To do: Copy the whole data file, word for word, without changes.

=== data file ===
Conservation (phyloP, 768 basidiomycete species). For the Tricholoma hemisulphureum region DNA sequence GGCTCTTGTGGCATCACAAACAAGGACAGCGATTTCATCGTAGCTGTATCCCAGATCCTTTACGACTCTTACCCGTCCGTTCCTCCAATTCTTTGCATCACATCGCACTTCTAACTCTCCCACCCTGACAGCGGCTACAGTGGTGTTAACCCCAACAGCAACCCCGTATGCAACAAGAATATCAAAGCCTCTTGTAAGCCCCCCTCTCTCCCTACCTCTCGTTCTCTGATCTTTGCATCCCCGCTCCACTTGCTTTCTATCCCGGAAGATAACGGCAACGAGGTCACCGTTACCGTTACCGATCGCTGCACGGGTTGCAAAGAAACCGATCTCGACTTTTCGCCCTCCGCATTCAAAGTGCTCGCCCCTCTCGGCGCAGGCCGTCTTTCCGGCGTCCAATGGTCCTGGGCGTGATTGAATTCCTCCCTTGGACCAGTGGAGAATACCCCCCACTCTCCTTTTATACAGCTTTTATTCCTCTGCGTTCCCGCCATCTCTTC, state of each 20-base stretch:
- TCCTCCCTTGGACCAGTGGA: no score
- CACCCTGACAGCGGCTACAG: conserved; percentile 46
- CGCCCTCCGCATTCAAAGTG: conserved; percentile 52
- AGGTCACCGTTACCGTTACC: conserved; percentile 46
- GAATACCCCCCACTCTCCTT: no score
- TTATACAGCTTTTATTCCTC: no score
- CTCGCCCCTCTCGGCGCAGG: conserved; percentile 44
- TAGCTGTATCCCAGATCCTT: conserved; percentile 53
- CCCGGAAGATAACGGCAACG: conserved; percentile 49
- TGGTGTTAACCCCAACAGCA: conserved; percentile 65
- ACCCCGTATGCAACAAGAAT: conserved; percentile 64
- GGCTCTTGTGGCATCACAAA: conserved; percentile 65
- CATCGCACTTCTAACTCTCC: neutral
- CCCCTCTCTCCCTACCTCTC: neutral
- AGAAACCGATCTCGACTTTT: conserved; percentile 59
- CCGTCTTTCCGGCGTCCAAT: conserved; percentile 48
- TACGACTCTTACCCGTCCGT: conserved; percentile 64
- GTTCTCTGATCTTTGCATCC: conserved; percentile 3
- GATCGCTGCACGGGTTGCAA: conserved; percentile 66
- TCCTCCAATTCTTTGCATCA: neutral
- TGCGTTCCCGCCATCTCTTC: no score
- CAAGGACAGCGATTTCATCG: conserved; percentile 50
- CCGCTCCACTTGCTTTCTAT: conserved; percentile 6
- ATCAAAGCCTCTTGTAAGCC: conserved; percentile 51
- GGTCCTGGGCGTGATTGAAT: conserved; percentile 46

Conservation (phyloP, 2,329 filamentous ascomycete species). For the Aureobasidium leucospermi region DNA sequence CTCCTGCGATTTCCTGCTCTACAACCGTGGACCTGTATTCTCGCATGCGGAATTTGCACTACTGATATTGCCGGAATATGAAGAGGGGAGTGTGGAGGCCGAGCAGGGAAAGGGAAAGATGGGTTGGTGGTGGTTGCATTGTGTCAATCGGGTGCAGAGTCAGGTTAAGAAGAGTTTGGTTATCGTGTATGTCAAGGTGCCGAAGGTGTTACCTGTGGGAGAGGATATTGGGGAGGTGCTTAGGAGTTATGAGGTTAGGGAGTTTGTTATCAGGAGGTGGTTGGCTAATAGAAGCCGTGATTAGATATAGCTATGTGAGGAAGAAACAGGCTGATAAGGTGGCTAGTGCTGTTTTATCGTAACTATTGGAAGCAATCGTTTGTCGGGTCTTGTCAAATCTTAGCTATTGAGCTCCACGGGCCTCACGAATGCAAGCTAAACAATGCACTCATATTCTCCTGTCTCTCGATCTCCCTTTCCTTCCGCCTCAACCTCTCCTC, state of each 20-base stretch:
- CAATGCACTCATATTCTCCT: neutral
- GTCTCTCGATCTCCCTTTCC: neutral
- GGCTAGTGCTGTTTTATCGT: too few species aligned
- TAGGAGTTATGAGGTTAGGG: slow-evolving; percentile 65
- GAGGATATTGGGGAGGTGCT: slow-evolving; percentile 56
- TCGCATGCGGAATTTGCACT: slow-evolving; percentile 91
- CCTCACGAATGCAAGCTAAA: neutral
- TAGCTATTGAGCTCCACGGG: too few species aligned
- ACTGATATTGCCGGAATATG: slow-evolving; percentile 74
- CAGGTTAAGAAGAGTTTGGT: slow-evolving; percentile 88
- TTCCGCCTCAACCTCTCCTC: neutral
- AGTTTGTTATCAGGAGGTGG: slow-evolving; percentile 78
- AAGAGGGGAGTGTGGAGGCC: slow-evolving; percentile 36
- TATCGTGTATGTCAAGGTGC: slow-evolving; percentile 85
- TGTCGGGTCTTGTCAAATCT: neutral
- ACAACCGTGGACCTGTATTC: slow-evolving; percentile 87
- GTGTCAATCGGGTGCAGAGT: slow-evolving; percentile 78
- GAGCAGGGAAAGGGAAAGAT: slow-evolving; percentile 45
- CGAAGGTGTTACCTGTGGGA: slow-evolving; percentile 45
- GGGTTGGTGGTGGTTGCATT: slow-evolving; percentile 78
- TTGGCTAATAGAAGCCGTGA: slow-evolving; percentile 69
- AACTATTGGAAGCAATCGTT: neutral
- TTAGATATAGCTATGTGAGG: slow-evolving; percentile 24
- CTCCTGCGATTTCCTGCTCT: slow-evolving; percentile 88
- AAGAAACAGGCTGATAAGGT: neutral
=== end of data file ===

Conservation (phyloP, 768 basidiomycete species). For the Tricholoma hemisulphureum region DNA sequence GGCTCTTGTGGCATCACAAACAAGGACAGCGATTTCATCGTAGCTGTATCCCAGATCCTTTACGACTCTTACCCGTCCGTTCCTCCAATTCTTTGCATCACATCGCACTTCTAACTCTCCCACCCTGACAGCGGCTACAGTGGTGTTAACCCCAACAGCAACCCCGTATGCAACAAGAATATCAAAGCCTCTTGTAAGCCCCCCTCTCTCCCTACCTCTCGTTCTCTGATCTTTGCATCCCCGCTCCACTTGCTTTCTATCCCGGAAGATAACGGCAACGAGGTCACCGTTACCGTTACCGATCGCTGCACGGGTTGCAAAGAAACCGATCTCGACTTTTCGCCCTCCGCATTCAAAGTGCTCGCCCCTCTCGGCGCAGGCCGTCTTTCCGGCGTCCAATGGTCCTGGGCGTGATTGAATTCCTCCCTTGGACCAGTGGAGAATACCCCCCACTCTCCTTTTATACAGCTTTTATTCCTCTGCGTTCCCGCCATCTCTTC, state of each 20-base stretch:
- TCCTCCCTTGGACCAGTGGA: no score
- CACCCTGACAGCGGCTACAG: conserved; percentile 46
- CGCCCTCCGCATTCAAAGTG: conserved; percentile 52
- AGGTCACCGTTACCGTTACC: conserved; percentile 46
- GAATACCCCCCACTCTCCTT: no score
- TTATACAGCTTTTATTCCTC: no score
- CTCGCCCCTCTCGGCGCAGG: conserved; percentile 44
- TAGCTGTATCCCAGATCCTT: conserved; percentile 53
- CCCGGAAGATAACGGCAACG: conserved; percentile 49
- TGGTGTTAACCCCAACAGCA: conserved; percentile 65
- ACCCCGTATGCAACAAGAAT: conserved; percentile 64
- GGCTCTTGTGGCATCACAAA: conserved; percentile 65
- CATCGCACTTCTAACTCTCC: neutral
- CCCCTCTCTCCCTACCTCTC: neutral
- AGAAACCGATCTCGACTTTT: conserved; percentile 59
- CCGTCTTTCCGGCGTCCAAT: conserved; percentile 48
- TACGACTCTTACCCGTCCGT: conserved; percentile 64
- GTTCTCTGATCTTTGCATCC: conserved; percentile 3
- GATCGCTGCACGGGTTGCAA: conserved; percentile 66
- TCCTCCAATTCTTTGCATCA: neutral
- TGCGTTCCCGCCATCTCTTC: no score
- CAAGGACAGCGATTTCATCG: conserved; percentile 50
- CCGCTCCACTTGCTTTCTAT: conserved; percentile 6
- ATCAAAGCCTCTTGTAAGCC: conserved; percentile 51
- GGTCCTGGGCGTGATTGAAT: conserved; percentile 46

Conservation (phyloP, 2,329 filamentous ascomycete species). For the Aureobasidium leucospermi region DNA sequence CTCCTGCGATTTCCTGCTCTACAACCGTGGACCTGTATTCTCGCATGCGGAATTTGCACTACTGATATTGCCGGAATATGAAGAGGGGAGTGTGGAGGCCGAGCAGGGAAAGGGAAAGATGGGTTGGTGGTGGTTGCATTGTGTCAATCGGGTGCAGAGTCAGGTTAAGAAGAGTTTGGTTATCGTGTATGTCAAGGTGCCGAAGGTGTTACCTGTGGGAGAGGATATTGGGGAGGTGCTTAGGAGTTATGAGGTTAGGGAGTTTGTTATCAGGAGGTGGTTGGCTAATAGAAGCCGTGATTAGATATAGCTATGTGAGGAAGAAACAGGCTGATAAGGTGGCTAGTGCTGTTTTATCGTAACTATTGGAAGCAATCGTTTGTCGGGTCTTGTCAAATCTTAGCTATTGAGCTCCACGGGCCTCACGAATGCAAGCTAAACAATGCACTCATATTCTCCTGTCTCTCGATCTCCCTTTCCTTCCGCCTCAACCTCTCCTC, state of each 20-base stretch:
- CAATGCACTCATATTCTCCT: neutral
- GTCTCTCGATCTCCCTTTCC: neutral
- GGCTAGTGCTGTTTTATCGT: too few species aligned
- TAGGAGTTATGAGGTTAGGG: slow-evolving; percentile 65
- GAGGATATTGGGGAGGTGCT: slow-evolving; percentile 56
- TCGCATGCGGAATTTGCACT: slow-evolving; percentile 91
- CCTCACGAATGCAAGCTAAA: neutral
- TAGCTATTGAGCTCCACGGG: too few species aligned
- ACTGATATTGCCGGAATATG: slow-evolving; percentile 74
- CAGGTTAAGAAGAGTTTGGT: slow-evolving; percentile 88
- TTCCGCCTCAACCTCTCCTC: neutral
- AGTTTGTTATCAGGAGGTGG: slow-evolving; percentile 78
- AAGAGGGGAGTGTGGAGGCC: slow-evolving; percentile 36
- TATCGTGTATGTCAAGGTGC: slow-evolving; percentile 85
- TGTCGGGTCTTGTCAAATCT: neutral
- ACAACCGTGGACCTGTATTC: slow-evolving; percentile 87
- GTGTCAATCGGGTGCAGAGT: slow-evolving; percentile 78
- GAGCAGGGAAAGGGAAAGAT: slow-evolving; percentile 45
- CGAAGGTGTTACCTGTGGGA: slow-evolving; percentile 45
- GGGTTGGTGGTGGTTGCATT: slow-evolving; percentile 78
- TTGGCTAATAGAAGCCGTGA: slow-evolving; percentile 69
- AACTATTGGAAGCAATCGTT: neutral
- TTAGATATAGCTATGTGAGG: slow-evolving; percentile 24
- CTCCTGCGATTTCCTGCTCT: slow-evolving; percentile 88
- AAGAAACAGGCTGATAAGGT: neutral